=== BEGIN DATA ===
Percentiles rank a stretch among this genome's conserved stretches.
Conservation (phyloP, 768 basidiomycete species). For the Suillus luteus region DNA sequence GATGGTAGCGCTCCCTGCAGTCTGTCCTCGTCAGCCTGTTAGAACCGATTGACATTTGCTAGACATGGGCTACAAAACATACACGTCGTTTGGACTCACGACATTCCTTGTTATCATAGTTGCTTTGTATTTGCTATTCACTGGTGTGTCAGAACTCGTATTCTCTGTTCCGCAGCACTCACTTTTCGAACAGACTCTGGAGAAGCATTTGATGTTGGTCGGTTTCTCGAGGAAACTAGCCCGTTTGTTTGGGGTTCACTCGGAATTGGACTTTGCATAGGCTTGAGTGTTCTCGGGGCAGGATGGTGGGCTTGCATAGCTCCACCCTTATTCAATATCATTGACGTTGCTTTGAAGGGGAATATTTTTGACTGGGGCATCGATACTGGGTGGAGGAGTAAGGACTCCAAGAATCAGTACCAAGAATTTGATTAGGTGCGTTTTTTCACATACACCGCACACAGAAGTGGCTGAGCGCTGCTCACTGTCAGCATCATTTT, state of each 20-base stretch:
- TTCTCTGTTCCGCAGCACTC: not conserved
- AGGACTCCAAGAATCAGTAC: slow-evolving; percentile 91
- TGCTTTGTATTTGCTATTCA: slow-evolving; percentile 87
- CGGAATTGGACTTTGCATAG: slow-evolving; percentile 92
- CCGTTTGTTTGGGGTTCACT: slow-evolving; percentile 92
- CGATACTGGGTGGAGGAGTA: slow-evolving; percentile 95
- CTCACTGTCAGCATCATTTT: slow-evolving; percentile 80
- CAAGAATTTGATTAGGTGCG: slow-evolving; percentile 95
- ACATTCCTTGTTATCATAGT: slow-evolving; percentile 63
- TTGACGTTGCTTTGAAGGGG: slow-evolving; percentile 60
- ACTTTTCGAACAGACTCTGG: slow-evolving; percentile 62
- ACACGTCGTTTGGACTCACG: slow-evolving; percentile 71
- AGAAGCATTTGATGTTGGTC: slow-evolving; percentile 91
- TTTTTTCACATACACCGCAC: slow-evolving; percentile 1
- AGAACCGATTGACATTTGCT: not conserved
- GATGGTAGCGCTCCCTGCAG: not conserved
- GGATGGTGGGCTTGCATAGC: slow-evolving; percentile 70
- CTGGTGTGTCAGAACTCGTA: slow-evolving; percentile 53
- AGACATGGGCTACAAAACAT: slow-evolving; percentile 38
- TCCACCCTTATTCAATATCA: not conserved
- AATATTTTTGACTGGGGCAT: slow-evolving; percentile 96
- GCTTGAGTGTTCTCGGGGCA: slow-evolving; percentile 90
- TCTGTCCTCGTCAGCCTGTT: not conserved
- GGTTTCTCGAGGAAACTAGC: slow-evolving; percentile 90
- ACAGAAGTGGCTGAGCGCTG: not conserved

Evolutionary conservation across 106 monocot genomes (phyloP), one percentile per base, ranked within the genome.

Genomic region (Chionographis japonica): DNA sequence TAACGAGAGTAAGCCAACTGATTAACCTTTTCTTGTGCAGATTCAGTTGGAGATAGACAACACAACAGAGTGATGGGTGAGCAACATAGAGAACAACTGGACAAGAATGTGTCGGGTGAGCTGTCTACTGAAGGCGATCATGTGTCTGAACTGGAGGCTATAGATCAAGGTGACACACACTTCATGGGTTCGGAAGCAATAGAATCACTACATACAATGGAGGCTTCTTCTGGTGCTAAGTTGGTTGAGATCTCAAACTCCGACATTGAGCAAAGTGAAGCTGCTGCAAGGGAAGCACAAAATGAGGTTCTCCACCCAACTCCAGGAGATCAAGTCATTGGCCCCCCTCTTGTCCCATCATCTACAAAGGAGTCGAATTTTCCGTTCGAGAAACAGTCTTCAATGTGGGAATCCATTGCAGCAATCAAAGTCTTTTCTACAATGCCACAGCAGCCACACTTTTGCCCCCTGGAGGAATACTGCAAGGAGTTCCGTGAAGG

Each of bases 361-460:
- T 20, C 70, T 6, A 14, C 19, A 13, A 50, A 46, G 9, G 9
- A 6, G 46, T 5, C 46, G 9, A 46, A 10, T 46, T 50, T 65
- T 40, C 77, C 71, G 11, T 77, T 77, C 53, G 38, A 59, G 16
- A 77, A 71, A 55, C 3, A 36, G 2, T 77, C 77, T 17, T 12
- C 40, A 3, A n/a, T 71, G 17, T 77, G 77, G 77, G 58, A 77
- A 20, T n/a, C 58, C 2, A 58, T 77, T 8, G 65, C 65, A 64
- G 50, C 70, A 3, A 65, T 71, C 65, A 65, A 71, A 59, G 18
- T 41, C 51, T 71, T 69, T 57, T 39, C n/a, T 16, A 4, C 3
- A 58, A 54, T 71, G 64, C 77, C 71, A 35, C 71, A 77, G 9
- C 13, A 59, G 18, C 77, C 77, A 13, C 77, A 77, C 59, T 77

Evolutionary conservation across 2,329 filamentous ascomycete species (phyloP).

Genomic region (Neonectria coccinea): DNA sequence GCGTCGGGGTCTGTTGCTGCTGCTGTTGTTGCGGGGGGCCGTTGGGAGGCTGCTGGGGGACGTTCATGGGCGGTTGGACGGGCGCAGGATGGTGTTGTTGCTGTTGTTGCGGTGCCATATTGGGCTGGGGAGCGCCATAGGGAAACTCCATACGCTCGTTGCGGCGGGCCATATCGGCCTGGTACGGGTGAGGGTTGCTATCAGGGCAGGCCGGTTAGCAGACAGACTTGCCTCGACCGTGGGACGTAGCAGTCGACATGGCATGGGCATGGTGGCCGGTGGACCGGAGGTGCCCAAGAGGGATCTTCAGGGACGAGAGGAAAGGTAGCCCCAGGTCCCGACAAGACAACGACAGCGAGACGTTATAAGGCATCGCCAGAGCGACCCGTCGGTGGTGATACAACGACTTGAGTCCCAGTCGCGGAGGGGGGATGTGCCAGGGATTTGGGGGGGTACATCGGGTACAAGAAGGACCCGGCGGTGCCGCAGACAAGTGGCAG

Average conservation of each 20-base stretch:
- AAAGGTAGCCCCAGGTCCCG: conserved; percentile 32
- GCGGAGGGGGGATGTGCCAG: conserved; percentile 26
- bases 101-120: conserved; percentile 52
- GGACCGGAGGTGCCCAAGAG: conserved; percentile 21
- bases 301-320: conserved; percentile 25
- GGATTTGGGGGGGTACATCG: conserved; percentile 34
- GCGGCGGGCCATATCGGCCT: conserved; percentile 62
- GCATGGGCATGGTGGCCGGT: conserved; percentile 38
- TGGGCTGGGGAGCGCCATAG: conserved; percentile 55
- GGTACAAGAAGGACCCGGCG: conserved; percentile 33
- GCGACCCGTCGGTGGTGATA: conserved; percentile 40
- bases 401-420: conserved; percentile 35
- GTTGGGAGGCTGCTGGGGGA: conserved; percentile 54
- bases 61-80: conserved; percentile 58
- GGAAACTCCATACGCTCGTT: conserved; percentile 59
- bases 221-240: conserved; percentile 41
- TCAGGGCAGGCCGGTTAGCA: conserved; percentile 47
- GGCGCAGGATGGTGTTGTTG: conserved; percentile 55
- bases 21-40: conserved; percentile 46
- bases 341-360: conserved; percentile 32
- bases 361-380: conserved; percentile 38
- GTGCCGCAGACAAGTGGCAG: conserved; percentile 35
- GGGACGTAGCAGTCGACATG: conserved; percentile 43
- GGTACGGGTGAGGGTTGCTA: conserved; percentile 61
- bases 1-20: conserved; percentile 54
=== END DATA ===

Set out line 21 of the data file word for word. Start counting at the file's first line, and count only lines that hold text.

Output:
- AGACATGGGCTACAAAACAT: slow-evolving; percentile 38